5. Dear Mr. Tierney. There is a huge difference twixt a Prison and a consecrated Catholic Church.

    As to who cares where his residence is, he does; he will not live in anything called a palace for he is not a monarch; and if after all that he has done in so short of a time you think he holds regal power you are, how should I put this gently, right 'roun the bend....

    And I thank you for shedding your faux traditional disguise. Some are so convinced of the correctness of their own personal opinions that they think them normative for all soi disant traditionalists; that is, it is ok with you that the Bishop of Rome forswears ecclesiastical tradition but woe betide that man who disagrees with Mr. Tierney for in doing so he will be proving liberals right that he is to attached to externals.

    God Himself (exodus) was not unconcerned about externals and He commanded his priests to vest in splendor but the previous Bishop of Rome was right, we have made our peace with the French Revolution and our new democratic church don't need no steekin dignity or vestments or solemnity.

    I think this is a grand time to part ways. Thanks for the brief opportunity to have an exchange of ideas.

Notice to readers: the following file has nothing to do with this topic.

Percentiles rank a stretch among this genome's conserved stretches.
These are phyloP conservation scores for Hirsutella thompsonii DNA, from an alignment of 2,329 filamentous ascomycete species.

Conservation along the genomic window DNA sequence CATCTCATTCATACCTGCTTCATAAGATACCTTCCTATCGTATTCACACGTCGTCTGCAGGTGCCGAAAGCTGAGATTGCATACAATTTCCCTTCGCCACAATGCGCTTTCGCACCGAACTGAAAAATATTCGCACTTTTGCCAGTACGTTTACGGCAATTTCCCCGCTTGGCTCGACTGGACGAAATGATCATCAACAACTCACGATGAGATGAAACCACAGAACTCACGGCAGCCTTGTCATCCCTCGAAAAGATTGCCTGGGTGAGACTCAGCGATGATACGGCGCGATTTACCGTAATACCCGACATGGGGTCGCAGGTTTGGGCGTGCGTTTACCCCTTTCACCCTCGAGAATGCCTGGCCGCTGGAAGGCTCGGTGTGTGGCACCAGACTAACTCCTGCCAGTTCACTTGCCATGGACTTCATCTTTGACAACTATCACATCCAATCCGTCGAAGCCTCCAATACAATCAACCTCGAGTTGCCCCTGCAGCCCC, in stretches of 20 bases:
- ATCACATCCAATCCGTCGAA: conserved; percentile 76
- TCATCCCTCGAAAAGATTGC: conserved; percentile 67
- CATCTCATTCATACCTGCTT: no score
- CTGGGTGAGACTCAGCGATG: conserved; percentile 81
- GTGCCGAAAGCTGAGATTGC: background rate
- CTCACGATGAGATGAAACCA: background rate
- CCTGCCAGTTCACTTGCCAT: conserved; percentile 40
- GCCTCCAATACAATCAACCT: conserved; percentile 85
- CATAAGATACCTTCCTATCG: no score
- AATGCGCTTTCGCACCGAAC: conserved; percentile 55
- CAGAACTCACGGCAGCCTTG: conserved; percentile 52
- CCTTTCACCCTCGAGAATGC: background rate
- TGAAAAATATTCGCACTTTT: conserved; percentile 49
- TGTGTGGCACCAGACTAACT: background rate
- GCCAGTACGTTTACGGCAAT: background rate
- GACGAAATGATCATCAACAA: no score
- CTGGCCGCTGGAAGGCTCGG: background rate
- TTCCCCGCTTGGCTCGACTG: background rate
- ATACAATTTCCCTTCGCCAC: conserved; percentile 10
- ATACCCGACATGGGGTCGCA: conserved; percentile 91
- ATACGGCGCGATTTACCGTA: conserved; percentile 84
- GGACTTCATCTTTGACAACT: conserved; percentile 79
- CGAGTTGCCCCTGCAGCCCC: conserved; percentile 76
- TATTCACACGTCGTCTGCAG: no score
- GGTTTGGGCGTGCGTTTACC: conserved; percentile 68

Good Bye.

  6. Either way this is a lovely chance for people to see a difference between authentic tradition, and those who make an idol out of tradition.

    The papal residence is not an ecclesiastical tradition. The things involved in the liturgy are ecclesiastical traditions. The residence of the Roman Pontiff does not in any way relate to the essence of his authority. Moral Reprobates lived in splendid palaces, and great pontiffs lived in incredibly humble existence, even during times of growth for the Church.

    Now if the Pope were saying he didn't want to intervene where a Bishop was clearly a spiritual danger to his flock, not denying the right to do so but saying he wouldn't want to emphasize the wrong message, that would be a case worthy of criticism, and the saints have done such throughout the ages. Or if they decided to leave Rome in an attempt to curry favor with secular governments, as they did during the Avignon Papacy.

    That's the problem with some of my brethren. They make an idol out of tradition (where like the worst of the Eastern Orthodox they follow perceived antiquity simply for antiquities sake), just as many "conservatives" make an idol out of the status quo, and progressives make an idol out of novelty.

    I don't think you prove the liberals right because you disagree with me. I think you prove the liberals right, and then I go on to show why, because you make the job of loyal faithful traditionalists all the more difficult.

    As always, people are free to come here and express their opinions, but if they are wrong, they will not go unchallenged.

  7. And not to pile on.... but look at the photos of the "shanty" Pope Francis is living in.

    Simple fact: This apartment is nicer than most rich men have for houses.